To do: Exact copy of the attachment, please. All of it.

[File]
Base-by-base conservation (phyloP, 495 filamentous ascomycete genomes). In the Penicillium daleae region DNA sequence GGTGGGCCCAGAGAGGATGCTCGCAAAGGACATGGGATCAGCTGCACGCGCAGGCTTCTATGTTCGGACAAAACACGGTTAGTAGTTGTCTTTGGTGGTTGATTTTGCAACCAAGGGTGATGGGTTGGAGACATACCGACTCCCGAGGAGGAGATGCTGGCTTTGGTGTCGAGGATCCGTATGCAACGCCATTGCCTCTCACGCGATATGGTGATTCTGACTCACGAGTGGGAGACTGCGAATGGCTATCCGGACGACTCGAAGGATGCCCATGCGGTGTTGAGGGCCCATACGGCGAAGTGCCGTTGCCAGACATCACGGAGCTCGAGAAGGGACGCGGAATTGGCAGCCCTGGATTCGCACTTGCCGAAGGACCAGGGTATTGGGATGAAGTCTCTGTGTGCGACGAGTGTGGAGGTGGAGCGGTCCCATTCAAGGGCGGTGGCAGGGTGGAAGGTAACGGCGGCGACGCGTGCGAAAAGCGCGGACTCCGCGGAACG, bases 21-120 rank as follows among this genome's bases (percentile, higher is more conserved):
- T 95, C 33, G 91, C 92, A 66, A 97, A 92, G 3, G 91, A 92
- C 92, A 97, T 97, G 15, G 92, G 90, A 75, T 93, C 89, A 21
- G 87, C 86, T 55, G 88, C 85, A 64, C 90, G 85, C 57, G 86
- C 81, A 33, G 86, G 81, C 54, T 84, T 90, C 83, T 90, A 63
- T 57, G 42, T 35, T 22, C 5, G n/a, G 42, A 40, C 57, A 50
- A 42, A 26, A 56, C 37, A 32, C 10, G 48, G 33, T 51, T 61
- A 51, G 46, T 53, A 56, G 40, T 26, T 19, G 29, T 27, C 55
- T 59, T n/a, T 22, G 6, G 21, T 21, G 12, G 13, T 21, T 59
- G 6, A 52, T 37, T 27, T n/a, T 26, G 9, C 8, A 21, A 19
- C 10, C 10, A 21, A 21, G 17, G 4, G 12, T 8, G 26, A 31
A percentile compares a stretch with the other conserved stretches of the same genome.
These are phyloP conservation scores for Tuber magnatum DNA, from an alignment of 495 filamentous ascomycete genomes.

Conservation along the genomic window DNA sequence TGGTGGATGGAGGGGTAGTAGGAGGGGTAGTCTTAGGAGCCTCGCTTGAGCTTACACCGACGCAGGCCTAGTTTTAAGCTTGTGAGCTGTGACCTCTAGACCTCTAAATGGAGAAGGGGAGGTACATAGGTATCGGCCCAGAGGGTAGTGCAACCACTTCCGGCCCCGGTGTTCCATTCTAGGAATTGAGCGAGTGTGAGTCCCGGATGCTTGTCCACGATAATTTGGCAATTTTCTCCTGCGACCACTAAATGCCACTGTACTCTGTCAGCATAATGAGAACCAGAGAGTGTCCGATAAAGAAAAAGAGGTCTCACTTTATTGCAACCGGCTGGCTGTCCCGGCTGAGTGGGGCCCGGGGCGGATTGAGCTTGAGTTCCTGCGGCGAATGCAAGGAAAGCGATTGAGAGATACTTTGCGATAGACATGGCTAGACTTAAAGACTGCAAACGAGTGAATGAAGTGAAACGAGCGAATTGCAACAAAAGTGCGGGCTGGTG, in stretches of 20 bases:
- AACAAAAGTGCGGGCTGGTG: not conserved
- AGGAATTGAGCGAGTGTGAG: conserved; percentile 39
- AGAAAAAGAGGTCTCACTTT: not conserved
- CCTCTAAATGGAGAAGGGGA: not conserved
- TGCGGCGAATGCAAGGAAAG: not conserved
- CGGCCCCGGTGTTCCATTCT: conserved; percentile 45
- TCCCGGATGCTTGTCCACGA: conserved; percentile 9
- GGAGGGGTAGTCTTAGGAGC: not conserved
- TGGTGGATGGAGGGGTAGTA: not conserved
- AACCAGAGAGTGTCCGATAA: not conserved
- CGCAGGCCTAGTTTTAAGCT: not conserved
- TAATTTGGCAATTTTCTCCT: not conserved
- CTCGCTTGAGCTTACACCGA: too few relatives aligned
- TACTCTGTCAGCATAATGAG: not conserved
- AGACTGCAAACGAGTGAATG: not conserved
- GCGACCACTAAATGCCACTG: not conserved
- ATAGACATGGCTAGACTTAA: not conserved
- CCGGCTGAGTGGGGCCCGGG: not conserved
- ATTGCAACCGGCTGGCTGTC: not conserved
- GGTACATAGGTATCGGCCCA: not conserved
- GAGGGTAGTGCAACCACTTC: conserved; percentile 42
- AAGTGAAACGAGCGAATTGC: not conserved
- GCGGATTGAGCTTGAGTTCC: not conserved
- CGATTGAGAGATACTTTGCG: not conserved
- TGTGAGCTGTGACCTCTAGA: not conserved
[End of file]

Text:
Base-by-base conservation (phyloP, 495 filamentous ascomycete genomes). In the Penicillium daleae region DNA sequence GGTGGGCCCAGAGAGGATGCTCGCAAAGGACATGGGATCAGCTGCACGCGCAGGCTTCTATGTTCGGACAAAACACGGTTAGTAGTTGTCTTTGGTGGTTGATTTTGCAACCAAGGGTGATGGGTTGGAGACATACCGACTCCCGAGGAGGAGATGCTGGCTTTGGTGTCGAGGATCCGTATGCAACGCCATTGCCTCTCACGCGATATGGTGATTCTGACTCACGAGTGGGAGACTGCGAATGGCTATCCGGACGACTCGAAGGATGCCCATGCGGTGTTGAGGGCCCATACGGCGAAGTGCCGTTGCCAGACATCACGGAGCTCGAGAAGGGACGCGGAATTGGCAGCCCTGGATTCGCACTTGCCGAAGGACCAGGGTATTGGGATGAAGTCTCTGTGTGCGACGAGTGTGGAGGTGGAGCGGTCCCATTCAAGGGCGGTGGCAGGGTGGAAGGTAACGGCGGCGACGCGTGCGAAAAGCGCGGACTCCGCGGAACG, bases 21-120 rank as follows among this genome's bases (percentile, higher is more conserved):
- T 95, C 33, G 91, C 92, A 66, A 97, A 92, G 3, G 91, A 92
- C 92, A 97, T 97, G 15, G 92, G 90, A 75, T 93, C 89, A 21
- G 87, C 86, T 55, G 88, C 85, A 64, C 90, G 85, C 57, G 86
- C 81, A 33, G 86, G 81, C 54, T 84, T 90, C 83, T 90, A 63
- T 57, G 42, T 35, T 22, C 5, G n/a, G 42, A 40, C 57, A 50
- A 42, A 26, A 56, C 37, A 32, C 10, G 48, G 33, T 51, T 61
- A 51, G 46, T 53, A 56, G 40, T 26, T 19, G 29, T 27, C 55
- T 59, T n/a, T 22, G 6, G 21, T 21, G 12, G 13, T 21, T 59
- G 6, A 52, T 37, T 27, T n/a, T 26, G 9, C 8, A 21, A 19
- C 10, C 10, A 21, A 21, G 17, G 4, G 12, T 8, G 26, A 31
A percentile compares a stretch with the other conserved stretches of the same genome.
These are phyloP conservation scores for Tuber magnatum DNA, from an alignment of 495 filamentous ascomycete genomes.

Conservation along the genomic window DNA sequence TGGTGGATGGAGGGGTAGTAGGAGGGGTAGTCTTAGGAGCCTCGCTTGAGCTTACACCGACGCAGGCCTAGTTTTAAGCTTGTGAGCTGTGACCTCTAGACCTCTAAATGGAGAAGGGGAGGTACATAGGTATCGGCCCAGAGGGTAGTGCAACCACTTCCGGCCCCGGTGTTCCATTCTAGGAATTGAGCGAGTGTGAGTCCCGGATGCTTGTCCACGATAATTTGGCAATTTTCTCCTGCGACCACTAAATGCCACTGTACTCTGTCAGCATAATGAGAACCAGAGAGTGTCCGATAAAGAAAAAGAGGTCTCACTTTATTGCAACCGGCTGGCTGTCCCGGCTGAGTGGGGCCCGGGGCGGATTGAGCTTGAGTTCCTGCGGCGAATGCAAGGAAAGCGATTGAGAGATACTTTGCGATAGACATGGCTAGACTTAAAGACTGCAAACGAGTGAATGAAGTGAAACGAGCGAATTGCAACAAAAGTGCGGGCTGGTG, in stretches of 20 bases:
- AACAAAAGTGCGGGCTGGTG: not conserved
- AGGAATTGAGCGAGTGTGAG: conserved; percentile 39
- AGAAAAAGAGGTCTCACTTT: not conserved
- CCTCTAAATGGAGAAGGGGA: not conserved
- TGCGGCGAATGCAAGGAAAG: not conserved
- CGGCCCCGGTGTTCCATTCT: conserved; percentile 45
- TCCCGGATGCTTGTCCACGA: conserved; percentile 9
- GGAGGGGTAGTCTTAGGAGC: not conserved
- TGGTGGATGGAGGGGTAGTA: not conserved
- AACCAGAGAGTGTCCGATAA: not conserved
- CGCAGGCCTAGTTTTAAGCT: not conserved
- TAATTTGGCAATTTTCTCCT: not conserved
- CTCGCTTGAGCTTACACCGA: too few relatives aligned
- TACTCTGTCAGCATAATGAG: not conserved
- AGACTGCAAACGAGTGAATG: not conserved
- GCGACCACTAAATGCCACTG: not conserved
- ATAGACATGGCTAGACTTAA: not conserved
- CCGGCTGAGTGGGGCCCGGG: not conserved
- ATTGCAACCGGCTGGCTGTC: not conserved
- GGTACATAGGTATCGGCCCA: not conserved
- GAGGGTAGTGCAACCACTTC: conserved; percentile 42
- AAGTGAAACGAGCGAATTGC: not conserved
- GCGGATTGAGCTTGAGTTCC: not conserved
- CGATTGAGAGATACTTTGCG: not conserved
- TGTGAGCTGTGACCTCTAGA: not conserved